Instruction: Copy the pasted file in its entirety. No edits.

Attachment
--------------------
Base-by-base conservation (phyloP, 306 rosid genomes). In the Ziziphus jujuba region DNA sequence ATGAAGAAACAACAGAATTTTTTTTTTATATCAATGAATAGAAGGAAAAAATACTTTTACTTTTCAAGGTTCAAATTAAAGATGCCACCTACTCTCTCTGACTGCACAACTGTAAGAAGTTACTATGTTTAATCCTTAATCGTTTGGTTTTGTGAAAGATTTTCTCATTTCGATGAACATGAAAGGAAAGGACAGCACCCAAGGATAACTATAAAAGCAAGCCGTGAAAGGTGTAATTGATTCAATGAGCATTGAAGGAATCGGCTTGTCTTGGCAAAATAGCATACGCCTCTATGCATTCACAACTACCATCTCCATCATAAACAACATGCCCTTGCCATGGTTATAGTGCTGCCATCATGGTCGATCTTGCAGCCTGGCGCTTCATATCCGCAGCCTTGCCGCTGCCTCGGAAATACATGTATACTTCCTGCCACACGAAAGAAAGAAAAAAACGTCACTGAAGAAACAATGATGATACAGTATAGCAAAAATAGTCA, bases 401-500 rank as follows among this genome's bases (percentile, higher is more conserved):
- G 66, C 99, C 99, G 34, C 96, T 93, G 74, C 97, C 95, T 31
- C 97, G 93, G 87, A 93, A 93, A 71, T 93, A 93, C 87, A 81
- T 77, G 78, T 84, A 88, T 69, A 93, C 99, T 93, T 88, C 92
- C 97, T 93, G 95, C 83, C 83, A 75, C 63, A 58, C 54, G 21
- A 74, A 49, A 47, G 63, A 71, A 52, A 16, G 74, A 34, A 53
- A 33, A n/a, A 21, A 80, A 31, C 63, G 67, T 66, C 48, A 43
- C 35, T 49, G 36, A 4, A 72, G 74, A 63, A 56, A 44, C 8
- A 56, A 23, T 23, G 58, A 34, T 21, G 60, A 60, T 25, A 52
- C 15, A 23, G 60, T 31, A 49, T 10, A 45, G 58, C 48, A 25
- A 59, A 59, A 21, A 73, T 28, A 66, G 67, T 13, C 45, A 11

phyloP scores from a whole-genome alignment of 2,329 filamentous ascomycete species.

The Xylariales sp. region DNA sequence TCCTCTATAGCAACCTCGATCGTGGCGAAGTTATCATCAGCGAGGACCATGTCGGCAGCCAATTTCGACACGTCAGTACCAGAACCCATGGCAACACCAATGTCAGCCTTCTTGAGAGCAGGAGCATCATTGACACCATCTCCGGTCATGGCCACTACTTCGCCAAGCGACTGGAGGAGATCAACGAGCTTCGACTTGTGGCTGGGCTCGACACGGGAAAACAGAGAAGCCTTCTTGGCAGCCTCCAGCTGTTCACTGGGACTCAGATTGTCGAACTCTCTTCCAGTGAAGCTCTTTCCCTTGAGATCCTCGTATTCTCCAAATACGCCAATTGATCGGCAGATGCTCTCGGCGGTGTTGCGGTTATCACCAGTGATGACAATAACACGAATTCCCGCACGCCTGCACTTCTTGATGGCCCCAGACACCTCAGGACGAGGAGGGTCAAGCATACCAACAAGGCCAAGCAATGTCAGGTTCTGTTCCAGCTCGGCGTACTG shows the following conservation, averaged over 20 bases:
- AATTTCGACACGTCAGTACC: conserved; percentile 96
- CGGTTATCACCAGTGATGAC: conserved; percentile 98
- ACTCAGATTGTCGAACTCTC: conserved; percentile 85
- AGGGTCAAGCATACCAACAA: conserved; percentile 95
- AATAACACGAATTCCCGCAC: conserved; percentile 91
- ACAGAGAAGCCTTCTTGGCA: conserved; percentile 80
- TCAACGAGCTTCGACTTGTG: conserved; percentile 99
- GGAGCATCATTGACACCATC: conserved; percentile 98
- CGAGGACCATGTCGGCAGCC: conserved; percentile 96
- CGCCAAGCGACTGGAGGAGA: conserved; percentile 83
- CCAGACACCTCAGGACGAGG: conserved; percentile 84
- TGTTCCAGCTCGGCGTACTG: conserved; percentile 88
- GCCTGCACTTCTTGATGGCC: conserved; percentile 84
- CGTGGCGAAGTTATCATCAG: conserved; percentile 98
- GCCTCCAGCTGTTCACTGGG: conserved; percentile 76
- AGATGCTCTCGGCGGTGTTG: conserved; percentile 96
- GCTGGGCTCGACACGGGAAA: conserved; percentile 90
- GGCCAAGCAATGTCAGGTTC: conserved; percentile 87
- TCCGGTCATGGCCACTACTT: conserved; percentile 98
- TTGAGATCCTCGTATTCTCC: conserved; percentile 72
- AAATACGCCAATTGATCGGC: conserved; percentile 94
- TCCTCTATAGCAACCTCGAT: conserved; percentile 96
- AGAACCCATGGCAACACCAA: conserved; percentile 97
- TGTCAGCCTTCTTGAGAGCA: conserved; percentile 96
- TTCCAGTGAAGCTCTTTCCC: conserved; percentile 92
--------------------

Base-by-base conservation (phyloP, 306 rosid genomes). In the Ziziphus jujuba region DNA sequence ATGAAGAAACAACAGAATTTTTTTTTTATATCAATGAATAGAAGGAAAAAATACTTTTACTTTTCAAGGTTCAAATTAAAGATGCCACCTACTCTCTCTGACTGCACAACTGTAAGAAGTTACTATGTTTAATCCTTAATCGTTTGGTTTTGTGAAAGATTTTCTCATTTCGATGAACATGAAAGGAAAGGACAGCACCCAAGGATAACTATAAAAGCAAGCCGTGAAAGGTGTAATTGATTCAATGAGCATTGAAGGAATCGGCTTGTCTTGGCAAAATAGCATACGCCTCTATGCATTCACAACTACCATCTCCATCATAAACAACATGCCCTTGCCATGGTTATAGTGCTGCCATCATGGTCGATCTTGCAGCCTGGCGCTTCATATCCGCAGCCTTGCCGCTGCCTCGGAAATACATGTATACTTCCTGCCACACGAAAGAAAGAAAAAAACGTCACTGAAGAAACAATGATGATACAGTATAGCAAAAATAGTCA, bases 401-500 rank as follows among this genome's bases (percentile, higher is more conserved):
- G 66, C 99, C 99, G 34, C 96, T 93, G 74, C 97, C 95, T 31
- C 97, G 93, G 87, A 93, A 93, A 71, T 93, A 93, C 87, A 81
- T 77, G 78, T 84, A 88, T 69, A 93, C 99, T 93, T 88, C 92
- C 97, T 93, G 95, C 83, C 83, A 75, C 63, A 58, C 54, G 21
- A 74, A 49, A 47, G 63, A 71, A 52, A 16, G 74, A 34, A 53
- A 33, A n/a, A 21, A 80, A 31, C 63, G 67, T 66, C 48, A 43
- C 35, T 49, G 36, A 4, A 72, G 74, A 63, A 56, A 44, C 8
- A 56, A 23, T 23, G 58, A 34, T 21, G 60, A 60, T 25, A 52
- C 15, A 23, G 60, T 31, A 49, T 10, A 45, G 58, C 48, A 25
- A 59, A 59, A 21, A 73, T 28, A 66, G 67, T 13, C 45, A 11

phyloP scores from a whole-genome alignment of 2,329 filamentous ascomycete species.

The Xylariales sp. region DNA sequence TCCTCTATAGCAACCTCGATCGTGGCGAAGTTATCATCAGCGAGGACCATGTCGGCAGCCAATTTCGACACGTCAGTACCAGAACCCATGGCAACACCAATGTCAGCCTTCTTGAGAGCAGGAGCATCATTGACACCATCTCCGGTCATGGCCACTACTTCGCCAAGCGACTGGAGGAGATCAACGAGCTTCGACTTGTGGCTGGGCTCGACACGGGAAAACAGAGAAGCCTTCTTGGCAGCCTCCAGCTGTTCACTGGGACTCAGATTGTCGAACTCTCTTCCAGTGAAGCTCTTTCCCTTGAGATCCTCGTATTCTCCAAATACGCCAATTGATCGGCAGATGCTCTCGGCGGTGTTGCGGTTATCACCAGTGATGACAATAACACGAATTCCCGCACGCCTGCACTTCTTGATGGCCCCAGACACCTCAGGACGAGGAGGGTCAAGCATACCAACAAGGCCAAGCAATGTCAGGTTCTGTTCCAGCTCGGCGTACTG shows the following conservation, averaged over 20 bases:
- AATTTCGACACGTCAGTACC: conserved; percentile 96
- CGGTTATCACCAGTGATGAC: conserved; percentile 98
- ACTCAGATTGTCGAACTCTC: conserved; percentile 85
- AGGGTCAAGCATACCAACAA: conserved; percentile 95
- AATAACACGAATTCCCGCAC: conserved; percentile 91
- ACAGAGAAGCCTTCTTGGCA: conserved; percentile 80
- TCAACGAGCTTCGACTTGTG: conserved; percentile 99
- GGAGCATCATTGACACCATC: conserved; percentile 98
- CGAGGACCATGTCGGCAGCC: conserved; percentile 96
- CGCCAAGCGACTGGAGGAGA: conserved; percentile 83
- CCAGACACCTCAGGACGAGG: conserved; percentile 84
- TGTTCCAGCTCGGCGTACTG: conserved; percentile 88
- GCCTGCACTTCTTGATGGCC: conserved; percentile 84
- CGTGGCGAAGTTATCATCAG: conserved; percentile 98
- GCCTCCAGCTGTTCACTGGG: conserved; percentile 76
- AGATGCTCTCGGCGGTGTTG: conserved; percentile 96
- GCTGGGCTCGACACGGGAAA: conserved; percentile 90
- GGCCAAGCAATGTCAGGTTC: conserved; percentile 87
- TCCGGTCATGGCCACTACTT: conserved; percentile 98
- TTGAGATCCTCGTATTCTCC: conserved; percentile 72
- AAATACGCCAATTGATCGGC: conserved; percentile 94
- TCCTCTATAGCAACCTCGAT: conserved; percentile 96
- AGAACCCATGGCAACACCAA: conserved; percentile 97
- TGTCAGCCTTCTTGAGAGCA: conserved; percentile 96
- TTCCAGTGAAGCTCTTTCCC: conserved; percentile 92